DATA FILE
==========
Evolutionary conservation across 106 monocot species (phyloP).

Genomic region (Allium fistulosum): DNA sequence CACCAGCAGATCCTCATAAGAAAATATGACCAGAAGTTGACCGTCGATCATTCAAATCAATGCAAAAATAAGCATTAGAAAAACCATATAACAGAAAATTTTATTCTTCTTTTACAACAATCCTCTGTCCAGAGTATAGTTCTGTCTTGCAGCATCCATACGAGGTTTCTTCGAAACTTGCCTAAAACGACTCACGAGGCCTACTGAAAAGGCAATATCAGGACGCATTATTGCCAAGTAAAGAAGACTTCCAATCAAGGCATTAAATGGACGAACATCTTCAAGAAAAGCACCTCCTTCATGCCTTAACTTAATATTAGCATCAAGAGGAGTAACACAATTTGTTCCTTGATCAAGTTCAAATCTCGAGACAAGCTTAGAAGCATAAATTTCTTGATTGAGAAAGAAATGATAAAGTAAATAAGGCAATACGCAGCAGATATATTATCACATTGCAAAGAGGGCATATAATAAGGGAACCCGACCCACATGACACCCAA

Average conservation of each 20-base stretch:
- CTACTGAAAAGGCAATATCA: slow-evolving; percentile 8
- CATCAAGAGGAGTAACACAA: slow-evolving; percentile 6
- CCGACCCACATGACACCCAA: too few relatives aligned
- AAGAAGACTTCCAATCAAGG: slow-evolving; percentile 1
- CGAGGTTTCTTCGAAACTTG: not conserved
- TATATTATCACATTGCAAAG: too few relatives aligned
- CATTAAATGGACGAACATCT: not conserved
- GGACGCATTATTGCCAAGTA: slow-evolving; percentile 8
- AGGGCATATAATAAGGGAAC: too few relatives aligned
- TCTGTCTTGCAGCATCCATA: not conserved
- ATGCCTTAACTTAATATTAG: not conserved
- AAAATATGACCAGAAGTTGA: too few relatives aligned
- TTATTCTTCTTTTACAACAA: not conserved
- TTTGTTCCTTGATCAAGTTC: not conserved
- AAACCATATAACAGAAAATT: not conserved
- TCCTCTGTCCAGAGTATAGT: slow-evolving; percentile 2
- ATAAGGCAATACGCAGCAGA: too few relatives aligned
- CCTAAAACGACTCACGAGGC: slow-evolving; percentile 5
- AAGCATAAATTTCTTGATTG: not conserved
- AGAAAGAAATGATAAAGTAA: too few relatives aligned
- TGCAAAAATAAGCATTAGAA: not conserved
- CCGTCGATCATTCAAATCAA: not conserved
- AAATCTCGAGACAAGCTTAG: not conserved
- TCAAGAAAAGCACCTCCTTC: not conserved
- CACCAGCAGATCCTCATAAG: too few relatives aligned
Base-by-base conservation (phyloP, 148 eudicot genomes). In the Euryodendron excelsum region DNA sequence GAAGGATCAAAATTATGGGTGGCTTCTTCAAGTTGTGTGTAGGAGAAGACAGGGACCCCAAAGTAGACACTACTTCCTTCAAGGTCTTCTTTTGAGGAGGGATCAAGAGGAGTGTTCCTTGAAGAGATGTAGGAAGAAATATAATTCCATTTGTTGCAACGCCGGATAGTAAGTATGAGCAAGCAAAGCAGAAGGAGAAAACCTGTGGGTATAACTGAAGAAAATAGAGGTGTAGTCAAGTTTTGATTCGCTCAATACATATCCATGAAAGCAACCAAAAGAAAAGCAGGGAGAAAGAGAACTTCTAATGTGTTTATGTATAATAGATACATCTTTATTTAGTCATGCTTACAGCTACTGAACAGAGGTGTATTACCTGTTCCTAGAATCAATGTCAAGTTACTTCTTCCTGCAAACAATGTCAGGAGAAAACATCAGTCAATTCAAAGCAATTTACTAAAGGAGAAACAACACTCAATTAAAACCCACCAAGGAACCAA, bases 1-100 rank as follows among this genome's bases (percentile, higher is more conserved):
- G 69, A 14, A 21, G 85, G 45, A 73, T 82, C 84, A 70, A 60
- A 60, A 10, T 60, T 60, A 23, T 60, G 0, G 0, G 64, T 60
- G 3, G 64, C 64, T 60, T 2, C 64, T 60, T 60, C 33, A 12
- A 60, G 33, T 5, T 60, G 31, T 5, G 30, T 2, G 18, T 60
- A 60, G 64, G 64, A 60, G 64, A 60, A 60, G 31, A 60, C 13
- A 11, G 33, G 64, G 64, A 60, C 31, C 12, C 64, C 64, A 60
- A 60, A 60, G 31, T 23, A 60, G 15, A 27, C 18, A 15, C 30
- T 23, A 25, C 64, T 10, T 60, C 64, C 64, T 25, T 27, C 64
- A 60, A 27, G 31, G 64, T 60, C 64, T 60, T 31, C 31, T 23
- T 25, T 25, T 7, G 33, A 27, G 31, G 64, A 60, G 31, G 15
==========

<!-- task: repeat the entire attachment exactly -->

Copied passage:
Evolutionary conservation across 106 monocot species (phyloP).

Genomic region (Allium fistulosum): DNA sequence CACCAGCAGATCCTCATAAGAAAATATGACCAGAAGTTGACCGTCGATCATTCAAATCAATGCAAAAATAAGCATTAGAAAAACCATATAACAGAAAATTTTATTCTTCTTTTACAACAATCCTCTGTCCAGAGTATAGTTCTGTCTTGCAGCATCCATACGAGGTTTCTTCGAAACTTGCCTAAAACGACTCACGAGGCCTACTGAAAAGGCAATATCAGGACGCATTATTGCCAAGTAAAGAAGACTTCCAATCAAGGCATTAAATGGACGAACATCTTCAAGAAAAGCACCTCCTTCATGCCTTAACTTAATATTAGCATCAAGAGGAGTAACACAATTTGTTCCTTGATCAAGTTCAAATCTCGAGACAAGCTTAGAAGCATAAATTTCTTGATTGAGAAAGAAATGATAAAGTAAATAAGGCAATACGCAGCAGATATATTATCACATTGCAAAGAGGGCATATAATAAGGGAACCCGACCCACATGACACCCAA

Average conservation of each 20-base stretch:
- CTACTGAAAAGGCAATATCA: slow-evolving; percentile 8
- CATCAAGAGGAGTAACACAA: slow-evolving; percentile 6
- CCGACCCACATGACACCCAA: too few relatives aligned
- AAGAAGACTTCCAATCAAGG: slow-evolving; percentile 1
- CGAGGTTTCTTCGAAACTTG: not conserved
- TATATTATCACATTGCAAAG: too few relatives aligned
- CATTAAATGGACGAACATCT: not conserved
- GGACGCATTATTGCCAAGTA: slow-evolving; percentile 8
- AGGGCATATAATAAGGGAAC: too few relatives aligned
- TCTGTCTTGCAGCATCCATA: not conserved
- ATGCCTTAACTTAATATTAG: not conserved
- AAAATATGACCAGAAGTTGA: too few relatives aligned
- TTATTCTTCTTTTACAACAA: not conserved
- TTTGTTCCTTGATCAAGTTC: not conserved
- AAACCATATAACAGAAAATT: not conserved
- TCCTCTGTCCAGAGTATAGT: slow-evolving; percentile 2
- ATAAGGCAATACGCAGCAGA: too few relatives aligned
- CCTAAAACGACTCACGAGGC: slow-evolving; percentile 5
- AAGCATAAATTTCTTGATTG: not conserved
- AGAAAGAAATGATAAAGTAA: too few relatives aligned
- TGCAAAAATAAGCATTAGAA: not conserved
- CCGTCGATCATTCAAATCAA: not conserved
- AAATCTCGAGACAAGCTTAG: not conserved
- TCAAGAAAAGCACCTCCTTC: not conserved
- CACCAGCAGATCCTCATAAG: too few relatives aligned
Base-by-base conservation (phyloP, 148 eudicot genomes). In the Euryodendron excelsum region DNA sequence GAAGGATCAAAATTATGGGTGGCTTCTTCAAGTTGTGTGTAGGAGAAGACAGGGACCCCAAAGTAGACACTACTTCCTTCAAGGTCTTCTTTTGAGGAGGGATCAAGAGGAGTGTTCCTTGAAGAGATGTAGGAAGAAATATAATTCCATTTGTTGCAACGCCGGATAGTAAGTATGAGCAAGCAAAGCAGAAGGAGAAAACCTGTGGGTATAACTGAAGAAAATAGAGGTGTAGTCAAGTTTTGATTCGCTCAATACATATCCATGAAAGCAACCAAAAGAAAAGCAGGGAGAAAGAGAACTTCTAATGTGTTTATGTATAATAGATACATCTTTATTTAGTCATGCTTACAGCTACTGAACAGAGGTGTATTACCTGTTCCTAGAATCAATGTCAAGTTACTTCTTCCTGCAAACAATGTCAGGAGAAAACATCAGTCAATTCAAAGCAATTTACTAAAGGAGAAACAACACTCAATTAAAACCCACCAAGGAACCAA, bases 1-100 rank as follows among this genome's bases (percentile, higher is more conserved):
- G 69, A 14, A 21, G 85, G 45, A 73, T 82, C 84, A 70, A 60
- A 60, A 10, T 60, T 60, A 23, T 60, G 0, G 0, G 64, T 60
- G 3, G 64, C 64, T 60, T 2, C 64, T 60, T 60, C 33, A 12
- A 60, G 33, T 5, T 60, G 31, T 5, G 30, T 2, G 18, T 60
- A 60, G 64, G 64, A 60, G 64, A 60, A 60, G 31, A 60, C 13
- A 11, G 33, G 64, G 64, A 60, C 31, C 12, C 64, C 64, A 60
- A 60, A 60, G 31, T 23, A 60, G 15, A 27, C 18, A 15, C 30
- T 23, A 25, C 64, T 10, T 60, C 64, C 64, T 25, T 27, C 64
- A 60, A 27, G 31, G 64, T 60, C 64, T 60, T 31, C 31, T 23
- T 25, T 25, T 7, G 33, A 27, G 31, G 64, A 60, G 31, G 15